The Role Parents of Teenage Drivers Must Play
When your son or daughter learns to drive, it can be both a blessing and a curse. On one hand, it frees you up from playing chauffeur for all your child’s school, extracurricular, and social activities. On the other hand, it can leave you worried about your child’s safety and your own liability for damages in case of an accident.
Are Teens More Likely to Cause Accidents?
The sad truth is that motor vehicle accidents are the number one cause of preventable death for teenagers. The risk of a crash is higher for teens ages 16 to 19 than for any other age group, as stated by CDC. The fatal crash rate per miles driven is almost three times higher for 16 to 19-year-olds than it is for drivers 20 years of age and older. Crash risk is particularly high in the first months after a teen gets a driver’s license.
Why Do Teen Drivers Cause More Accidents?
Several factors can put teen drivers at risk for a crash, including:
- Lack of experience: Teens are more likely than adults to fail to recognize or underestimate dangerous situations. Teen drivers are more likely to make critical errors that can result in serious accidents.
- Distracted driving: Teenagers may text, talk on the phone, check social media, apply makeup, or engage in other activities while driving. They may also be distracted by conversations with other teens in the car.
- Drinking alcohol: Teen drivers have a higher risk of being involved in a car accident than older drivers with the same blood alcohol concentration (BAC). In its recent Youth Risk Behavior Survey, CDC found that 5.4% of U.S. high school students had driven after drinking, and 16.7% had ridden with a driver who had been drinking, within the previous 30 days.
- Speeding and tailgating: Teenagers are more likely than adults to exceed the speed limit and to follow too closely behind the vehicle ahead — both risky driving behaviors. In 2020, 35% of male drivers and 18% of female drivers ages 15 to 20 who were involved in fatal crashes were speeding at the time of the collision.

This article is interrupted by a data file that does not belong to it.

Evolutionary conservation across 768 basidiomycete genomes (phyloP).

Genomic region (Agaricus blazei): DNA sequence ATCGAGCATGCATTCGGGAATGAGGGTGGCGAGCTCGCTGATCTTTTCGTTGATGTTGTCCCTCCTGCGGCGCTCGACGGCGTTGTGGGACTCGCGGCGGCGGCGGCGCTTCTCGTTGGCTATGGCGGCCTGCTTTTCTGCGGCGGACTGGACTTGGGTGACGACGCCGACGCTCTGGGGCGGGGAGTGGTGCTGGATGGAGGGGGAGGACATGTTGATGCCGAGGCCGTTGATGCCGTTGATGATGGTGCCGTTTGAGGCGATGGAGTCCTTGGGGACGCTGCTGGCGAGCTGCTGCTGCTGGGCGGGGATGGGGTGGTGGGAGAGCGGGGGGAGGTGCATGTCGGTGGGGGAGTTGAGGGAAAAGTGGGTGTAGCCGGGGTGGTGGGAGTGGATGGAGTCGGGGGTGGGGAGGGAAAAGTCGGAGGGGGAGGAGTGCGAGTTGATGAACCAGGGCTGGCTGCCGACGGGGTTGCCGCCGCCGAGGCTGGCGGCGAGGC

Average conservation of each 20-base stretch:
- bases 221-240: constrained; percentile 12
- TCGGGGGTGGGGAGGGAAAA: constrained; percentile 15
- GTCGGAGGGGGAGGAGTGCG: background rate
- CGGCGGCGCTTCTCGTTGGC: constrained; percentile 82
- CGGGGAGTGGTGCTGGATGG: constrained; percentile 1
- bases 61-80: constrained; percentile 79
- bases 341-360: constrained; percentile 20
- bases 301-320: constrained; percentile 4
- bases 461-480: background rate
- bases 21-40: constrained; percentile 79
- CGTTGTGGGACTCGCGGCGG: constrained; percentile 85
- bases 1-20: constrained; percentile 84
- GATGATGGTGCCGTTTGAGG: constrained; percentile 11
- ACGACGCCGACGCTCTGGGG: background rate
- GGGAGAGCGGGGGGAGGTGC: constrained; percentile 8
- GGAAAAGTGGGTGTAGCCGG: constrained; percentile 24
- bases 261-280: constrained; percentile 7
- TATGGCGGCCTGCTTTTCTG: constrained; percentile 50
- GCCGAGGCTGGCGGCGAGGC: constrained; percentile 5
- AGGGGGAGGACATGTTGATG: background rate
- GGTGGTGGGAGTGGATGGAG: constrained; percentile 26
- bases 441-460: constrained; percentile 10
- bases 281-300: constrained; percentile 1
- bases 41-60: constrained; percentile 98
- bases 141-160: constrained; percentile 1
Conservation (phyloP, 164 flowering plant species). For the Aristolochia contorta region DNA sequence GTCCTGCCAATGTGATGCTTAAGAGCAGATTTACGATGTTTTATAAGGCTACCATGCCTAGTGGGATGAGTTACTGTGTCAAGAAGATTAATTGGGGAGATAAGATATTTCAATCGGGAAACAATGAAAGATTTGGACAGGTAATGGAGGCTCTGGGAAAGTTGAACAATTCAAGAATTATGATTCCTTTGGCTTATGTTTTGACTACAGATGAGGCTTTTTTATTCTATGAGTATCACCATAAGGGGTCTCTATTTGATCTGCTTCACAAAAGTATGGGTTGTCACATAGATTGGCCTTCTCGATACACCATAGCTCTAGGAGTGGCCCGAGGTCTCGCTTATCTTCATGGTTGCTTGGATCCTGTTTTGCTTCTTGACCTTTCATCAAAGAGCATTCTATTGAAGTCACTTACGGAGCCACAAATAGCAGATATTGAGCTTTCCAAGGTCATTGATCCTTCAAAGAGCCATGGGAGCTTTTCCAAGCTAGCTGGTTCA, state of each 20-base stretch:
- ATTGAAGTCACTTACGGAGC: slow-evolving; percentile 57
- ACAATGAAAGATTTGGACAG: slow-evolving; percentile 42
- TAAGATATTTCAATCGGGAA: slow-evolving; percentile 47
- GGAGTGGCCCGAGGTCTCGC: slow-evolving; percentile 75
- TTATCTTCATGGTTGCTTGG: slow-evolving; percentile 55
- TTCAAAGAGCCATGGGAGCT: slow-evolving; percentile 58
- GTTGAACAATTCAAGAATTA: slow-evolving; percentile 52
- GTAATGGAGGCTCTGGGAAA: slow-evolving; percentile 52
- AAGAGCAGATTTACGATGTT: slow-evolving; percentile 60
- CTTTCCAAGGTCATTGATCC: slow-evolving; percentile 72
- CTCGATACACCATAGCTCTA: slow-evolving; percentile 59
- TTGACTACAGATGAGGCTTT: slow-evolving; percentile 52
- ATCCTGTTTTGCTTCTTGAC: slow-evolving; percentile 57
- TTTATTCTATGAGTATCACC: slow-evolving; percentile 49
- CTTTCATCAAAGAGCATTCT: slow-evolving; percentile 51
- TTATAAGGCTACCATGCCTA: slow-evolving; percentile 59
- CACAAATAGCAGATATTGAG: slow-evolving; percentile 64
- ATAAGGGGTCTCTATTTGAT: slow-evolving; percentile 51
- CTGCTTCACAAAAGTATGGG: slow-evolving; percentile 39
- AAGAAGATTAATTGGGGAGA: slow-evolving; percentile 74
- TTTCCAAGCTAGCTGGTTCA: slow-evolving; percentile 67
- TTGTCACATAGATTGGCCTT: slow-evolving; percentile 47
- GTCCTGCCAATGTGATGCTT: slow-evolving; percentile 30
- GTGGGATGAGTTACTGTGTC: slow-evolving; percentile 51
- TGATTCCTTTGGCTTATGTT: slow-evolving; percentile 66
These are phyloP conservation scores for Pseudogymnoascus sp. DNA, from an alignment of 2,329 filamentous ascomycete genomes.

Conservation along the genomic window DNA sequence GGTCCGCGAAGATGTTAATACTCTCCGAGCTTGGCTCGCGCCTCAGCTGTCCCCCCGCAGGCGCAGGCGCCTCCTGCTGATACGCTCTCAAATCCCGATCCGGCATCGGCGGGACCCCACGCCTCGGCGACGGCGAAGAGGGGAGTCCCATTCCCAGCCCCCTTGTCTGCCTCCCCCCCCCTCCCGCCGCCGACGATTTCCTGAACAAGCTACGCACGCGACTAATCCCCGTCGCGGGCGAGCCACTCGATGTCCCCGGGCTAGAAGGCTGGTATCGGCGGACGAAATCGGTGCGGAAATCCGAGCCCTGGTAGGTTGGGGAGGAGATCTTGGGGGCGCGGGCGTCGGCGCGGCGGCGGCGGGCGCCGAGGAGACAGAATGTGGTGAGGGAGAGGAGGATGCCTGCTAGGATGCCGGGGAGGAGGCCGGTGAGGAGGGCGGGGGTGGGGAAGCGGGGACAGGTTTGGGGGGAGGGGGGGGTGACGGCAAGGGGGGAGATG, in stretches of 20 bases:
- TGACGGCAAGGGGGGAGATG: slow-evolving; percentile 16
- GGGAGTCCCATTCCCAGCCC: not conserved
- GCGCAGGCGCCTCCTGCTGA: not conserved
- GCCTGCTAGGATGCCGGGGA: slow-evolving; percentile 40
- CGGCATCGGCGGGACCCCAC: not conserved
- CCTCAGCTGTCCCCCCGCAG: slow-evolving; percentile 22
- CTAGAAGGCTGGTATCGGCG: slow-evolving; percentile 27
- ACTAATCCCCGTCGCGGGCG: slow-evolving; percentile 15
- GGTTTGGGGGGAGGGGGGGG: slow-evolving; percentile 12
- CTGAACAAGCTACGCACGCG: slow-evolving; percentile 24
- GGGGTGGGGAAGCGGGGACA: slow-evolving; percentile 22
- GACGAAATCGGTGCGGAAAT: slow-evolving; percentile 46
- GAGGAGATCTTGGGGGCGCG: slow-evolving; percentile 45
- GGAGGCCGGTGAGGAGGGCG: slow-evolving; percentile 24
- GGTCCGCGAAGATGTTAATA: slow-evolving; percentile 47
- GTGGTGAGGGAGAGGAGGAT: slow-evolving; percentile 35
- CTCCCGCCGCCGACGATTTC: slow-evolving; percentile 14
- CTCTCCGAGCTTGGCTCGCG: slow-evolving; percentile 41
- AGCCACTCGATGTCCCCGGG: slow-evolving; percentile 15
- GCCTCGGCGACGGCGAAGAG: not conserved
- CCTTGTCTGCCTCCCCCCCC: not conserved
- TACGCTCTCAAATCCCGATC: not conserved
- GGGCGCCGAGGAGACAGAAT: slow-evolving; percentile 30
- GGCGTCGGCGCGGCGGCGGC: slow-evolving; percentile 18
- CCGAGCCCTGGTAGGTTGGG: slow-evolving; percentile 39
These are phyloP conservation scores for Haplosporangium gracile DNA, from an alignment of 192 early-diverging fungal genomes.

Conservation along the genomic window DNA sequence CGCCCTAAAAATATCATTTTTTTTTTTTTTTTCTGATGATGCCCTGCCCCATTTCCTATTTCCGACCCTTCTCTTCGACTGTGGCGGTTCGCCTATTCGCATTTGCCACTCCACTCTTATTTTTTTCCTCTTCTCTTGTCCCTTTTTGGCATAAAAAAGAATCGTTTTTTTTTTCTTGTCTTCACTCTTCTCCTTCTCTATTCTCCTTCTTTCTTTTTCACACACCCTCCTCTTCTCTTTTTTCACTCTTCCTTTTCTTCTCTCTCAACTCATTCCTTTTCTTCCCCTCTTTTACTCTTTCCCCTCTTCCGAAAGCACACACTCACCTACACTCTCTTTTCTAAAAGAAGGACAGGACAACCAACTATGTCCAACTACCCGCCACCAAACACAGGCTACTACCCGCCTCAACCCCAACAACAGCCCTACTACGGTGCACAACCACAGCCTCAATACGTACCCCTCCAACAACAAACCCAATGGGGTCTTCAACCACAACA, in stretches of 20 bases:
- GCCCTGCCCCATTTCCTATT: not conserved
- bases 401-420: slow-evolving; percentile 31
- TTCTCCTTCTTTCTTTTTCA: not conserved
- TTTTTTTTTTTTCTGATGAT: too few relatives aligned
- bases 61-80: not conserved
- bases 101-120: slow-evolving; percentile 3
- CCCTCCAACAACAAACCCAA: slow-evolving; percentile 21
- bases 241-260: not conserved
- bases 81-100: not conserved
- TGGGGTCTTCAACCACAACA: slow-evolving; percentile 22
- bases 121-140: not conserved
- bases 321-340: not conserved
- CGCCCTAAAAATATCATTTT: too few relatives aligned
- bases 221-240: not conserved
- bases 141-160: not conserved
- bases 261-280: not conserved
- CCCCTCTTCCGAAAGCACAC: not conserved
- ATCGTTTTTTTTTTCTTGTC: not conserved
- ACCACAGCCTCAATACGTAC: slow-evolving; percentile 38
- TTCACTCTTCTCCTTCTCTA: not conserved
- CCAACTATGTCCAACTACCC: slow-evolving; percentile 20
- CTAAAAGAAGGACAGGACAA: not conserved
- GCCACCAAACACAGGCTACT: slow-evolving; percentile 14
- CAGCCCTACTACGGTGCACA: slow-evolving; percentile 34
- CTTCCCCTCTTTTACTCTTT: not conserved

- Drug use: After alcohol, marijuana is the drug most commonly associated with impaired driving. The CDC survey found that approximately 13% of high school students had driven after using marijuana within the previous 30 days.
What Is Parental Liability?
By signing a teen’s application for a driver’s license, parents are agreeing to be held legally responsible for any damages caused by that teen driver. Under the California Vehicle Code 17707, a parent who signs for a minor is jointly and severally liable for any damages resulting from a negligent act of the minor while driving a motor vehicle. A person injured in a car accident caused by a minor has a right to seek compensation from parents who signed for the at-fault teen driver.
What Can Parents Do to Promote Safe Teen Driving Behavior?
Parents of teens who are driving can take steps to promote safe driving behavior:
- Talk to teenagers about the risks and the leading factors contributing to teen crashes.
- Choose a vehicle with safety features.
- Provide supervised driving practice under varying conditions.
- Establish clear rules and monitor teen driving.
What Should You Do If You Were Injured by a Teen Driver?
After a serious accident caused by a teen driver, your best course of action is to speak with an experienced lawyer as soon as possible. At Aratta Law Firm, our Glendale car accident attorneys are ready to assist and find the best course of action on your case. Contact us at (818) 550-1111 to find out how we can help.